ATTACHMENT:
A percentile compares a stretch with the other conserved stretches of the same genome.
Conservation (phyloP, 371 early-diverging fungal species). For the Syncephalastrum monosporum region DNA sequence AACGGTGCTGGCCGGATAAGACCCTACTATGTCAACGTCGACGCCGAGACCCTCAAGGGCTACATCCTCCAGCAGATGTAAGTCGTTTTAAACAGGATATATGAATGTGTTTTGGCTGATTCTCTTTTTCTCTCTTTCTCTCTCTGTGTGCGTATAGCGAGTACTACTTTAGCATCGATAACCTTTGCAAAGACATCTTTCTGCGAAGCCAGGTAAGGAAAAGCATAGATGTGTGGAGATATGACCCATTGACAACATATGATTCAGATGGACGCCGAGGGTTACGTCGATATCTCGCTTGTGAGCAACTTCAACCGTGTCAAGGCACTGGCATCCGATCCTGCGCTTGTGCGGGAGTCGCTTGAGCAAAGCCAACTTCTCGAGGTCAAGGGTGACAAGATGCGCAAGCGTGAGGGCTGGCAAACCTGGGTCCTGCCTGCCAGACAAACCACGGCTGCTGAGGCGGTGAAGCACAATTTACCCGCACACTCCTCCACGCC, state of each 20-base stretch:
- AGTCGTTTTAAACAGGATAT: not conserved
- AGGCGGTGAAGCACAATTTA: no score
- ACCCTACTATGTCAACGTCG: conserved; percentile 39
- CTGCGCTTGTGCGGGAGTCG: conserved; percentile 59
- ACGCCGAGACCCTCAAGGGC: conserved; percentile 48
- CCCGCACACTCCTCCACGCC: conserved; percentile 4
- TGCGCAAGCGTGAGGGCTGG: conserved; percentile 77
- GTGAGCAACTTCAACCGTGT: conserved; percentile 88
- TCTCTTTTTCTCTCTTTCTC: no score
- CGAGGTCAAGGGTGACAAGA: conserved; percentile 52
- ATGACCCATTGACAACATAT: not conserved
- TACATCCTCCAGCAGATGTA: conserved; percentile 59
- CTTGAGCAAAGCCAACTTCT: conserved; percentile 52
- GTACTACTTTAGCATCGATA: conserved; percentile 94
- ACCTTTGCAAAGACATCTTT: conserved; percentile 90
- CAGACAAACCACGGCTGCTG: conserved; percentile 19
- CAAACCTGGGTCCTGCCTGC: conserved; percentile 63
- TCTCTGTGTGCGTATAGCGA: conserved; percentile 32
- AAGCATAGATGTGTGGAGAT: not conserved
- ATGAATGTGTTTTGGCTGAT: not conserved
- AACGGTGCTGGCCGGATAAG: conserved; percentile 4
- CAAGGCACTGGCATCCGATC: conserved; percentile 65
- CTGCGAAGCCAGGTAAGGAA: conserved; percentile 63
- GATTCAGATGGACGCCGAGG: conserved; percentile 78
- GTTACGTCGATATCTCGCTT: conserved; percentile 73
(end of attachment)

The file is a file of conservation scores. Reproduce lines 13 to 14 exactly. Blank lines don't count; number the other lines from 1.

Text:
- ATGACCCATTGACAACATAT: not conserved
- TACATCCTCCAGCAGATGTA: conserved; percentile 59